Groucho Marx, one of the great comedians of all time, has the best (probably borrowed) description of politics: Politics is the art of looking for trouble, finding it everywhere, assessing it incorrectly and applying the wrong remedy. There are 95 days until the Presidential election and many people are trying to decide between Donald Trump and Hillary Clinton. I suspect most people are like me and don’t like the choices, but will nonetheless decide to vote for one or the other.
Many people are going to base their votes on the fact that the next President will likely appoint Supreme Court justices that will affect that decisions of the court for the next generation. Two legal issues are at the forefront of many voters’ minds: Roe v. Wade and the Second Amendment. Many people think that Roe v. Wade needs to be reversed. It was decided in 1973, so 43 years later it is still the most controversial of all Supreme Court decisions. Many Pro Life and Pro Choice proponents are basing their votes on this issue alone. While I can’t criticize such thinking because both sides have valid reasons for their position, there are many other issues that the Supreme Court will address that are more important to our democracy.
While many may disagree with me, the worst decision in the last 100 years was not Roe v. Wade, but the Citizens United case, decided in January of 2010 which decided that corporations have First Amendment rights to spend as much money as they want to in elections. The floodgates of contributions have opened and unprecedented amounts of money will be spent on elections this year. Many of the contributions will be given secretly and foreign interests will undoubtedly have an impact on our national election. The influence of special interests threatens our way of life. If Hillary Clinton is elected, I suspect that the Supreme Court will ultimately reverse that decision. While Bernie Sanders had some policies that were difficult to support, I applaud him for bringing this issue to the attention of the public. He understands that special interests are a threat to democracy.
The last week has been an interesting week in the political realm. Commentators have begun speculating about Donald Trump’s possible withdrawal from the presidential election. That makes for interesting discussion, but is highly unlikely. Of course, nothing would surprise me about Mr. Trump. The open warfare that he has conducted with other Republicans is mind-boggling. His refusal to support the Speaker of the House in his re-election campaign is unbelievable and the shots that he has taken against John McCain are simply amazing: “I like people who weren’t captured.” I don’t always agree with Senator McCain, but to blame him for getting captured during the Vietnam War is ludicrous. He is one of the great military heroes in his generation.
You can love or hate Donald Trump, but there can’t be much disagreement that he has no filter. He says what is on his mind. Taking on the Gold Star parents of the young Muslim who died in Iraq while saving his unit was not one of his brightest moves. There are truly times when one wonders if Mr. Trump has read the Constitution as Mr. Khan suggested.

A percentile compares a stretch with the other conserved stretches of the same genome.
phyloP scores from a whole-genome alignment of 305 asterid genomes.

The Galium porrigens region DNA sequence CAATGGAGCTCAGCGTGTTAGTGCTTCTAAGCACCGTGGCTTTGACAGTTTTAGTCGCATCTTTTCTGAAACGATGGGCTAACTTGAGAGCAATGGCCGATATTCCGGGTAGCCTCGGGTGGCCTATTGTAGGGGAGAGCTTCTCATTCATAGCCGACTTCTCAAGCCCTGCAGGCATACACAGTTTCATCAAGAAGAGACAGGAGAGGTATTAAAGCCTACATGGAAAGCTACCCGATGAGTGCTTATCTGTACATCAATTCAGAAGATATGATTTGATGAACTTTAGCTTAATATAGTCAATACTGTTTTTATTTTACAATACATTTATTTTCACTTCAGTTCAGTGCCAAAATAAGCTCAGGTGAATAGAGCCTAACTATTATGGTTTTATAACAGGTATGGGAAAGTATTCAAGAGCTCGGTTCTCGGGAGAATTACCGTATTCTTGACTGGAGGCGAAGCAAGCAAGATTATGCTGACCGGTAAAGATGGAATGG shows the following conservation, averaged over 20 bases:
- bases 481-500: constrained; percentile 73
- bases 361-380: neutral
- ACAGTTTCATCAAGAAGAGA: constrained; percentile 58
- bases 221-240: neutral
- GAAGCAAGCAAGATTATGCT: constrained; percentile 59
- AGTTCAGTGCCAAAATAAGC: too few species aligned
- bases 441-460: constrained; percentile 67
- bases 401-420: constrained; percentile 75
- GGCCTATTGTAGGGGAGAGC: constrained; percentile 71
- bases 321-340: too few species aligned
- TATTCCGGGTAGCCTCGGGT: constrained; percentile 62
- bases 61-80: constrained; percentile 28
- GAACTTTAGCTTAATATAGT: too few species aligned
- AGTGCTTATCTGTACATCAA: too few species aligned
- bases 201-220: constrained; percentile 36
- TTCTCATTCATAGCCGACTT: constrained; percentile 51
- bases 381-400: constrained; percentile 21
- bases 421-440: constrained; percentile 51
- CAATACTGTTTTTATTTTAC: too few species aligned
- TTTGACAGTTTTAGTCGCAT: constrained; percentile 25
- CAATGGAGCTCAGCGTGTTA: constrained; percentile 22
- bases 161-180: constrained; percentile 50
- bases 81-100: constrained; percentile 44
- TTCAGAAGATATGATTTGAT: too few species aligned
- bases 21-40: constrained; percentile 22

As the primaries were being conducted, I remember thinking that that there is a dearth of qualified candidates. As I listened to the speeches in both political conventions, I was wondering who the next Barack Obama is. President Obama was first introduced to America in the 2004 election when he spoke at the Democratic National Convention as a state senator from Illinois who was a candidate for the United States Senate. Hopefully, both parties will find some good mainstream candidates for the future.
Perhaps a new political party will be formed. I have argued for years that if the moderates in the Republican Party and the moderates in the Democratic Party would join forces and offer up candidates, they would win easily. Gridlock has caused Congress to become ineffective. A handful of politicians have effectively stopped reasonable debate about the issues affecting our country, which is why the job approval rating of Congress is between 10 and 15 percent. Kansans just removed one of their Congressmen from office, so there is a “throw the bums out” mentality in the electorate. However, unless there are reforms in the electoral process in campaign spending, we will just replace the current bums with new bums.
The problems we face are monumental, but we can only hope that the politicians will heed the warning of Groucho Marx. They should also abide the words of President John F. Kennedy who said: “Let us not seek the Republican answer or the Democratic answer, but the right answer. Let us not seek to fix the blame for the past. Let us accept our own responsibility for the future.”
Bob Buckley is an attorney in Independence, www.wagblaw.com . Email him at firstname.lastname@example.org